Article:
In the years following the Civil War, women in the United States took up many new roles and their impact on the nation became ever more visible. As new territories were settled and the country began to heal its wounds, great industrial expansion brought changes in women's occupations, education, and activities. The sharecroppers who labored in the fields of the South, migrants who put down roots in the Great Plains, immigrants who sought opportunities in the ever-swelling cities, the first generation of young women to attend universitiesall were part of the changing American landscape.
Although women were expected to serve their families, communities, and the country by being good wives and mothers, their activities actually extended far beyond the home. After the Civil War, women organized to work toward civic, social, and religious improvement. They devoted themselves to a wide range of issues and causesending alcoholism, preventing violence against women, helping young farm women adjust to city life,increasing women's educational opportunities, andabove allobtaining the vote for women. These were crucial stepping-stones in women's quest for social and political power.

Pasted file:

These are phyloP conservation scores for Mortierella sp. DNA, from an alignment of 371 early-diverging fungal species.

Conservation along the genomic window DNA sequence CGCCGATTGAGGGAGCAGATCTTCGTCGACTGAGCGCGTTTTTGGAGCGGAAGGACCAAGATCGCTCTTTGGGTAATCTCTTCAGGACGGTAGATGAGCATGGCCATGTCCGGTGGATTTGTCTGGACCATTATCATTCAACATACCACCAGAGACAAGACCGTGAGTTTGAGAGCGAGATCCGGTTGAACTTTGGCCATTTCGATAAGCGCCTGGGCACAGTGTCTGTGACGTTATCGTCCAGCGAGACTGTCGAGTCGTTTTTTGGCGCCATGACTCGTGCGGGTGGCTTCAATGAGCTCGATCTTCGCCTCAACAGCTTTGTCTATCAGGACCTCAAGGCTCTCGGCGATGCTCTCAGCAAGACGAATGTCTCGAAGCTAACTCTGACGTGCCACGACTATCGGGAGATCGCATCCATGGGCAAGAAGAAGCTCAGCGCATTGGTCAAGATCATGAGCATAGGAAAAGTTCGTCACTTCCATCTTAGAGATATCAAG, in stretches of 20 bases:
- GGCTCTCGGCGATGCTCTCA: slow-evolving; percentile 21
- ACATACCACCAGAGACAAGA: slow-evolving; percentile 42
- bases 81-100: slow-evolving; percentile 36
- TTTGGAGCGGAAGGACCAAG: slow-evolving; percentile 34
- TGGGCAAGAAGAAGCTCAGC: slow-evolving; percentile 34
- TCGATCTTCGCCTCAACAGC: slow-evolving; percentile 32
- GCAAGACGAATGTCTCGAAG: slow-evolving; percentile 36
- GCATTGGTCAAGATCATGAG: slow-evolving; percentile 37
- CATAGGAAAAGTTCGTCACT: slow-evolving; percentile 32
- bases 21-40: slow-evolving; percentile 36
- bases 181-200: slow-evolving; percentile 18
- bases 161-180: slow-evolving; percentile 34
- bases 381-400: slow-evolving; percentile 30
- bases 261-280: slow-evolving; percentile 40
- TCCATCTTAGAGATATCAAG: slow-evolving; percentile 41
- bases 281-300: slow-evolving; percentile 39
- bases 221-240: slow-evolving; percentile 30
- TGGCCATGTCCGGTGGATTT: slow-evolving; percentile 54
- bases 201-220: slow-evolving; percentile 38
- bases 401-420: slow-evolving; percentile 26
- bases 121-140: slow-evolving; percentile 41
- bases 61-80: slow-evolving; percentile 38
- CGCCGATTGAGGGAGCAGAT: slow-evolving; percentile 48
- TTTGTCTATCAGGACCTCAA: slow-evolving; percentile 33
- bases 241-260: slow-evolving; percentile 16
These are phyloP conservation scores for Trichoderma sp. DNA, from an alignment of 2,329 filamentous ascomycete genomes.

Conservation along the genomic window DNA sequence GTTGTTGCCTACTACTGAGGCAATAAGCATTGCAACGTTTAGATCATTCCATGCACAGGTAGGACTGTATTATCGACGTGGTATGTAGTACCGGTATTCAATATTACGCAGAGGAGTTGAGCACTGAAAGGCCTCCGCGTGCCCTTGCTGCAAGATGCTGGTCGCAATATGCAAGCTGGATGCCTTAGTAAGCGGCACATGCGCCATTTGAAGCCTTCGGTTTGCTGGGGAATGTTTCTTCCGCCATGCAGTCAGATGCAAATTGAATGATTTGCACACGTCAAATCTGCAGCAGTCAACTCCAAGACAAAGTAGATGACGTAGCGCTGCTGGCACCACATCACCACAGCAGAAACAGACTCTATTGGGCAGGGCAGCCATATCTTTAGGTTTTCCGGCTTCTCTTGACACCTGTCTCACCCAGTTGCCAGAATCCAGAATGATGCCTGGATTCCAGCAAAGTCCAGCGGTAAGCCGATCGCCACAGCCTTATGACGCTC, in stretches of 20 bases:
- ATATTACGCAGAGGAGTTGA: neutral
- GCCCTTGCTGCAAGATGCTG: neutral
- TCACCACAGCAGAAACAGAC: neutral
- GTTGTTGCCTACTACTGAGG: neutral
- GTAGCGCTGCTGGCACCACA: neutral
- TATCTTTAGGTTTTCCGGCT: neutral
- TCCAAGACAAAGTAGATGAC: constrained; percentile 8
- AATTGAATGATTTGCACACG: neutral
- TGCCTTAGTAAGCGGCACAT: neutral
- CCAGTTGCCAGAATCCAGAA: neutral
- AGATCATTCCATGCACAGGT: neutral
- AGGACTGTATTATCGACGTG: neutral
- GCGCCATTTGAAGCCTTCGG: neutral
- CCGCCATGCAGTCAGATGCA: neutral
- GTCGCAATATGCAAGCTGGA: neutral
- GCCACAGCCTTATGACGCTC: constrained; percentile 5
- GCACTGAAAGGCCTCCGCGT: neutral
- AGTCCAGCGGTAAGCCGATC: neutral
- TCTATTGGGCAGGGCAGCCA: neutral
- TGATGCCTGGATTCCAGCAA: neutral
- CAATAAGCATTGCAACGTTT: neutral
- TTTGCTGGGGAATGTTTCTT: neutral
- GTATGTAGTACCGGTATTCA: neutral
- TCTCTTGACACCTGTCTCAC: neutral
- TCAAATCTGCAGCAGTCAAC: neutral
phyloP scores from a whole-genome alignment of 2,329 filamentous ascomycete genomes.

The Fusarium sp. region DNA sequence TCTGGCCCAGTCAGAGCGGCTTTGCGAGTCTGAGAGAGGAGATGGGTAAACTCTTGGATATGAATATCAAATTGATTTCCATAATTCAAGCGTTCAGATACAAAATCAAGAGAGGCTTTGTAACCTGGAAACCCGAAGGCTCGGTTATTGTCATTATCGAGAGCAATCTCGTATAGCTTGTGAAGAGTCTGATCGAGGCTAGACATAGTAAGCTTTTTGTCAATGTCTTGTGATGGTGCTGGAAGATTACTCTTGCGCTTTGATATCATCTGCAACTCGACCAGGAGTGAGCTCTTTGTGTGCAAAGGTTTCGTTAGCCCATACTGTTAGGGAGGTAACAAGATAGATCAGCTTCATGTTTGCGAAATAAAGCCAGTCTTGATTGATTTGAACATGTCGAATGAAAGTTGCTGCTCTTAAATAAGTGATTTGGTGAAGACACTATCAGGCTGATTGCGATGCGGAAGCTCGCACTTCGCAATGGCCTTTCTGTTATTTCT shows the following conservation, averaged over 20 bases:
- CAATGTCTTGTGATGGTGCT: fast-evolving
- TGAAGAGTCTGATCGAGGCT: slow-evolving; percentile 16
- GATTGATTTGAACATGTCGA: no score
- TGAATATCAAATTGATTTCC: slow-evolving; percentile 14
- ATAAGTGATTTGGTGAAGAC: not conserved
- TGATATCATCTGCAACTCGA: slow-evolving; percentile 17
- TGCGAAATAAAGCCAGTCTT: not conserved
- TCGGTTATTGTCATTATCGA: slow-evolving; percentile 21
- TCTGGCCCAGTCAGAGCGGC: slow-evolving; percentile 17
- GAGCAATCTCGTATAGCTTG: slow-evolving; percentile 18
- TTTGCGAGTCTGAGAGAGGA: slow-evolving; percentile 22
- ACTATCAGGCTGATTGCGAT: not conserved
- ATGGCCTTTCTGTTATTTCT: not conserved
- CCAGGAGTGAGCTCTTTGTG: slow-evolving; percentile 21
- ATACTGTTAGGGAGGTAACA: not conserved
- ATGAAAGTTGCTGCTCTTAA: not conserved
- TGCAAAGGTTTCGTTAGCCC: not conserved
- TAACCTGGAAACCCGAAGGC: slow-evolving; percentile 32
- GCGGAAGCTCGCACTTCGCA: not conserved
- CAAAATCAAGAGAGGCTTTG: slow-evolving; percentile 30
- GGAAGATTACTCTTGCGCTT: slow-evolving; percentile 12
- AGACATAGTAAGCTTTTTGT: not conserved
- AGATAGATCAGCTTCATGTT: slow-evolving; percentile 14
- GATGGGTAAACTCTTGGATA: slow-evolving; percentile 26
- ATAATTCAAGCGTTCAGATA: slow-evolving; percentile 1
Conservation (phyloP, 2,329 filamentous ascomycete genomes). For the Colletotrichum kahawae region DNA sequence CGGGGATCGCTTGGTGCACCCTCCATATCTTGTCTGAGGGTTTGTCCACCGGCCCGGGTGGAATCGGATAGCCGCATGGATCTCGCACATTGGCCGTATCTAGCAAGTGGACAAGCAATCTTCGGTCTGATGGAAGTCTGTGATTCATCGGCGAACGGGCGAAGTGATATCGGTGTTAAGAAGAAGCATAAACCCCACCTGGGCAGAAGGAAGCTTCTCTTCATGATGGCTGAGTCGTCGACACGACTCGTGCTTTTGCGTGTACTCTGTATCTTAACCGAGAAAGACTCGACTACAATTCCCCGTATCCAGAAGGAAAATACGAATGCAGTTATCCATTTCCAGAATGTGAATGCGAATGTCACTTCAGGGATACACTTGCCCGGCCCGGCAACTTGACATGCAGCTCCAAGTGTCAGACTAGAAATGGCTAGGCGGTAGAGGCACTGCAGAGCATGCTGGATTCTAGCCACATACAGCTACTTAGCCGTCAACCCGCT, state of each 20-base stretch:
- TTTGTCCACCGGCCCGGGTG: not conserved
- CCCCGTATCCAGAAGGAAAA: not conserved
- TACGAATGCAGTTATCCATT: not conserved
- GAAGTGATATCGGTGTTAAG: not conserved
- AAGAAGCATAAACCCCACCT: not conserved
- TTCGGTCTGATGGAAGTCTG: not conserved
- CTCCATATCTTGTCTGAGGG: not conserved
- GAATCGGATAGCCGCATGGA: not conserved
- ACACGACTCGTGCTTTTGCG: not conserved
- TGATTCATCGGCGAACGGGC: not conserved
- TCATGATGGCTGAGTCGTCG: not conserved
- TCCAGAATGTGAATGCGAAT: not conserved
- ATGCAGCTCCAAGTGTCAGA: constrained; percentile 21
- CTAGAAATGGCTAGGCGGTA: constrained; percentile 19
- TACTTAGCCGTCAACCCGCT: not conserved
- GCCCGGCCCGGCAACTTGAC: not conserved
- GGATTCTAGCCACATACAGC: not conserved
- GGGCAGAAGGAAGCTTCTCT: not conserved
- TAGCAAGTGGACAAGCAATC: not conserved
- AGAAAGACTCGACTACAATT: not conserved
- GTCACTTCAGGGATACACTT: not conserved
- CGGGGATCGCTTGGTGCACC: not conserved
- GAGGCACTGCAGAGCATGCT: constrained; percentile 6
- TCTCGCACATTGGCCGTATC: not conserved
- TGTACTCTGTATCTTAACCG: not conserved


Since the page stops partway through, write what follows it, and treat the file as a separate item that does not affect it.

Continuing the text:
Susan B. Anthony, Elizabeth Cady Stanton, Sojourner Truth, and Jane Addams are but a few of the women whose struggles for women's rights are chronicled in Laborers for Liberty. But the stories of women whose names are not familiar are also recorded. Each waged her own battle for liberty in the home, on the farm, and in the factory, as American women began to take greater control over their lives and to lay the groundwork for 20th-century feminism.